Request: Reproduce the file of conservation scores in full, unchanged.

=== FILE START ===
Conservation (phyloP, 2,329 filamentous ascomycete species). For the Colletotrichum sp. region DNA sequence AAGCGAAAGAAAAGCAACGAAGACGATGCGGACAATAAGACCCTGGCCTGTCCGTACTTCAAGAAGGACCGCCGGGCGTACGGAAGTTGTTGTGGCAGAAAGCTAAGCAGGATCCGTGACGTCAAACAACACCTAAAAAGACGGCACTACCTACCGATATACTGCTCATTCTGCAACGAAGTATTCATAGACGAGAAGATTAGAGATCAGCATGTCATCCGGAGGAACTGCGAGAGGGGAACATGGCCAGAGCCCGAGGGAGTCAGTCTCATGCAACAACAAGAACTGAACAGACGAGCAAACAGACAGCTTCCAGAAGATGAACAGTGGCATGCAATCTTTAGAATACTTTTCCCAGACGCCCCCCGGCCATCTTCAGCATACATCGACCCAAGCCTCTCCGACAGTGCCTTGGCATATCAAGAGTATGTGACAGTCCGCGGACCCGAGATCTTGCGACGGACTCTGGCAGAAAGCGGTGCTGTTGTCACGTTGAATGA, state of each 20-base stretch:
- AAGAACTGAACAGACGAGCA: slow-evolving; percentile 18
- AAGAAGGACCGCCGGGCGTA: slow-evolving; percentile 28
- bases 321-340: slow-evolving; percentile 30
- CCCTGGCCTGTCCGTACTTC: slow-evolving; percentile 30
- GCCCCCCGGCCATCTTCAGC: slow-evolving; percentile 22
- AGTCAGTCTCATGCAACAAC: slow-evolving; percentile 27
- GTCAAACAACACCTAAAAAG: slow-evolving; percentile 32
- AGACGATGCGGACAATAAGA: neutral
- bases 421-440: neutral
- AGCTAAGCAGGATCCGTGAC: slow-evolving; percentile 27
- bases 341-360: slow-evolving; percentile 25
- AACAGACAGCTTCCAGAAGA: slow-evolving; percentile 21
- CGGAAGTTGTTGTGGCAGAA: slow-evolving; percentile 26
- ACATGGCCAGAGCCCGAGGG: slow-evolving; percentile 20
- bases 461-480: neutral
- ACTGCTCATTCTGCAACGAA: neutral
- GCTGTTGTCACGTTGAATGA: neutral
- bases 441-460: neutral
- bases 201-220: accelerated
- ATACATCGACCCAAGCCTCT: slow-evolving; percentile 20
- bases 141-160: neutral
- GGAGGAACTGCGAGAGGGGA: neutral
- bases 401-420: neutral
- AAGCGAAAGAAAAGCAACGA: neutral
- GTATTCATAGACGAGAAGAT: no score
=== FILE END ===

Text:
Conservation (phyloP, 2,329 filamentous ascomycete species). For the Colletotrichum sp. region DNA sequence AAGCGAAAGAAAAGCAACGAAGACGATGCGGACAATAAGACCCTGGCCTGTCCGTACTTCAAGAAGGACCGCCGGGCGTACGGAAGTTGTTGTGGCAGAAAGCTAAGCAGGATCCGTGACGTCAAACAACACCTAAAAAGACGGCACTACCTACCGATATACTGCTCATTCTGCAACGAAGTATTCATAGACGAGAAGATTAGAGATCAGCATGTCATCCGGAGGAACTGCGAGAGGGGAACATGGCCAGAGCCCGAGGGAGTCAGTCTCATGCAACAACAAGAACTGAACAGACGAGCAAACAGACAGCTTCCAGAAGATGAACAGTGGCATGCAATCTTTAGAATACTTTTCCCAGACGCCCCCCGGCCATCTTCAGCATACATCGACCCAAGCCTCTCCGACAGTGCCTTGGCATATCAAGAGTATGTGACAGTCCGCGGACCCGAGATCTTGCGACGGACTCTGGCAGAAAGCGGTGCTGTTGTCACGTTGAATGA, state of each 20-base stretch:
- AAGAACTGAACAGACGAGCA: slow-evolving; percentile 18
- AAGAAGGACCGCCGGGCGTA: slow-evolving; percentile 28
- bases 321-340: slow-evolving; percentile 30
- CCCTGGCCTGTCCGTACTTC: slow-evolving; percentile 30
- GCCCCCCGGCCATCTTCAGC: slow-evolving; percentile 22
- AGTCAGTCTCATGCAACAAC: slow-evolving; percentile 27
- GTCAAACAACACCTAAAAAG: slow-evolving; percentile 32
- AGACGATGCGGACAATAAGA: neutral
- bases 421-440: neutral
- AGCTAAGCAGGATCCGTGAC: slow-evolving; percentile 27
- bases 341-360: slow-evolving; percentile 25
- AACAGACAGCTTCCAGAAGA: slow-evolving; percentile 21
- CGGAAGTTGTTGTGGCAGAA: slow-evolving; percentile 26
- ACATGGCCAGAGCCCGAGGG: slow-evolving; percentile 20
- bases 461-480: neutral
- ACTGCTCATTCTGCAACGAA: neutral
- GCTGTTGTCACGTTGAATGA: neutral
- bases 441-460: neutral
- bases 201-220: accelerated
- ATACATCGACCCAAGCCTCT: slow-evolving; percentile 20
- bases 141-160: neutral
- GGAGGAACTGCGAGAGGGGA: neutral
- bases 401-420: neutral
- AAGCGAAAGAAAAGCAACGA: neutral
- GTATTCATAGACGAGAAGAT: no score